Allison Kilkenny: Unreported

“We Can’t Break Contracts!” = Total Bullshit

Posted in Economy by allisonkilkenny on March 18, 2009

broken-contract-300x199Politicians from both sides of the aisle are claiming that they can’t invalidate AIG’s staggering $165 million in bonuses because This is America And We Honor Contracts. On Sunday, Larry Summers, Obama’s director of National Economic Council, said that while the bonuses were outrageous, they represented contracts that could not be broken. Of course, Glenn Greenwald points out that the government had absolutely no qualms with breaking the United Autoworkers’ contracts with the Big Three during their bailout. 

And Summers’ claims are false because This is America and We Break Contracts All The Time. In fact, corporations and the government are super talented at wiggling out of contracts that prove too strenuous to honor. That’s why there are so many lawyers trolling around Washington – they’re there precisely for this occasion when lawmakers need to get out of an unsavory contract. 

Lawrence Cunningham, a professor at George Washington University Law School, spells out all the easy ways the government and/or AIG could get out of paying those bonuses:

1. If employees did not meet performance goals, AIG doesn’t have to pay them bonuses. Considering AIG was one of the worst offenders when it came to selling bundled subprime mortgages, it should be fairly easy to prove that AIG employees don’t deserve to be paid $165 million in bonuses.

2. If you were fired (or should have been fired,) AIG doesn’t have to pay you. Again, you breached your contract, so you’re shit out of luck.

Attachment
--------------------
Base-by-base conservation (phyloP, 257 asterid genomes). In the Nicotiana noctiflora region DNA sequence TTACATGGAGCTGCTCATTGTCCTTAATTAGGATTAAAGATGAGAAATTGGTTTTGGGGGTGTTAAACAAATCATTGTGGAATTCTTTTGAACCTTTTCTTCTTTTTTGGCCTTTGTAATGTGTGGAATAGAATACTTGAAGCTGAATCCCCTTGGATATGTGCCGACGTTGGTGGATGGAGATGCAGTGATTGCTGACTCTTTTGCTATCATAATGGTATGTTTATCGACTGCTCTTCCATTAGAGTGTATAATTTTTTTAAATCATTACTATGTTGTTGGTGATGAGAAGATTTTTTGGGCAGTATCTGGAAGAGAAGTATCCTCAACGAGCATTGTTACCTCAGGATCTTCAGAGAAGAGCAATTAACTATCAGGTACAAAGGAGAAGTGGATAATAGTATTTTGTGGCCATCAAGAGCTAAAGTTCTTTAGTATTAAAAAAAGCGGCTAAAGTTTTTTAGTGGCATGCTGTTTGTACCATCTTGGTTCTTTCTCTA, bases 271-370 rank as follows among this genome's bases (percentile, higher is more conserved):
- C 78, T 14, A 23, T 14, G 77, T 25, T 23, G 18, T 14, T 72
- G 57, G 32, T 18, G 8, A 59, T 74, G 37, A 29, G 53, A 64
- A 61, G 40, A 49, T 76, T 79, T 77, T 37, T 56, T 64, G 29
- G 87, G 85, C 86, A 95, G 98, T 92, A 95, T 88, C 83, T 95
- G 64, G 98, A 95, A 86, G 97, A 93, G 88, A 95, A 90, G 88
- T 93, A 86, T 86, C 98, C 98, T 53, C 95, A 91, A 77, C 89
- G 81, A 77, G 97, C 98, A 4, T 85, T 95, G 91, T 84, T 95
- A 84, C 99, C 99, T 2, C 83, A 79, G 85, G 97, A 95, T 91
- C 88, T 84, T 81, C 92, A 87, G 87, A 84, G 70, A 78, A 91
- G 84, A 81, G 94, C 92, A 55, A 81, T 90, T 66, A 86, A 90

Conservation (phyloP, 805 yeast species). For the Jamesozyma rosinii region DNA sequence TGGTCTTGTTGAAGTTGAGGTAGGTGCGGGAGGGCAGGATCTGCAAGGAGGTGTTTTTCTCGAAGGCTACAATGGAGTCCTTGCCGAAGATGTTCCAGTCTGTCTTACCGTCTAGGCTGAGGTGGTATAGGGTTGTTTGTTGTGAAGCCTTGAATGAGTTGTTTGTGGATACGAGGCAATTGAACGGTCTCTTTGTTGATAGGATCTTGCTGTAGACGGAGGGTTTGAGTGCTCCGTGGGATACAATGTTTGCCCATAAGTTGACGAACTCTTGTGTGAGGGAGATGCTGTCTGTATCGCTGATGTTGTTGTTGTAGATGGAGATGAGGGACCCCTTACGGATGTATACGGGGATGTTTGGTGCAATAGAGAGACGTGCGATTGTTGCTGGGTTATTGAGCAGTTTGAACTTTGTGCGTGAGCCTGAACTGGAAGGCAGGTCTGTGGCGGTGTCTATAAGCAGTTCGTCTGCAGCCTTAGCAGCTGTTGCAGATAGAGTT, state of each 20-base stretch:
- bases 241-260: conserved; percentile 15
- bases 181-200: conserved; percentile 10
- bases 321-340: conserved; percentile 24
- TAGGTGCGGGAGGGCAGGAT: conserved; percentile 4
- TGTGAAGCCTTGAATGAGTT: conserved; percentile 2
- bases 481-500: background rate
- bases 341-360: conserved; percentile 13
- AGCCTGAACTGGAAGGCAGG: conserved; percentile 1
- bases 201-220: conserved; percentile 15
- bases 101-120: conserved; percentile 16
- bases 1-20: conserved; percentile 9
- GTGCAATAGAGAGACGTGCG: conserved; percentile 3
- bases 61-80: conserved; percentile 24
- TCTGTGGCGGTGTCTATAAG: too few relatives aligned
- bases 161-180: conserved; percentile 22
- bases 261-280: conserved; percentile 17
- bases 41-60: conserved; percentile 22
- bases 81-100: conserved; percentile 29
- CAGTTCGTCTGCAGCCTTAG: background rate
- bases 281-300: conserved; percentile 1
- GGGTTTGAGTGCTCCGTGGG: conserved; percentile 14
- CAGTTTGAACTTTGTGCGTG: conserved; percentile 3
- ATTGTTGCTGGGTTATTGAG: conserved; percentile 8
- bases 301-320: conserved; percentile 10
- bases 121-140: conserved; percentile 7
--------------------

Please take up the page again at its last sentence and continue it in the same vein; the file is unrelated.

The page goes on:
3. If an employee was not absolutely candid about their shady practices, their bonuses can be withheld. Everyone at AIG knew their subprime mortgage dealings were shady, but that doesn’t excuse individual players from responsibility.

4. It’s impractical for AIG to shell out cash loaned to them by taxpayers. AIG does have the option to say, “Sorry, we can’t afford to do this right now.”

5. Sweetheart deals are illegal. Cronyism hurts not only shareholders, but in this case, taxpayers. 

And there are many more ways for AIG and the government to deny these bonuses. It’s a lack of will preventing that from happening. But the excuse that AIG and the government are somehow “obligated” to pay $165 million to AIG employees is complete and utter bullshit.

Update: Kevin, a reader, makes the excellent point that the We Don’t Break Contracts logic would mean California’s gay marriages should be made legal again. After all, This is America. We Honor Contracts, and what contract is more sacred than the vow of marriage?

The Sanctity of AIG Contracts

Posted in Economy, politics by allisonkilkenny on March 16, 2009

blog_aig_cartoon

Glenn Greenwald has written an excellent piece about the AIG bonuses, and the contracts guaranteeing those bonuses that are apparently too sacred and holy to break. Of course, our government stood idly by and let the Big Three shatter all kinds of contracts with the UAW, and nary a word was uttered about the holiness of those contracts. In America, the only contracts that matter are the ones belonging to billionaire CEOs.

An excerpt from Greenwald’s article:

Apparently, the supreme sanctity of employment contracts applies only to some types of employees but not others. Either way, the Obama administration’s claim that nothing could be done about the AIG bonuses because AIG has solid, sacred contractual commitments to pay them is, for so many reasons, absurd on its face.

As any lawyer knows, there are few things more common – or easier — than finding legal arguments that call into question the meaning and validity of contracts. Every day, commercial courts are filled with litigations between parties to seemingly clear-cut agreements.  Particularly in circumstances as extreme as these, there are a litany of arguments and legal strategies that any lawyer would immediately recognize to bestow AIG with leverage either to be able to avoid these sleazy payments or force substantial concessions.

Read the rest here.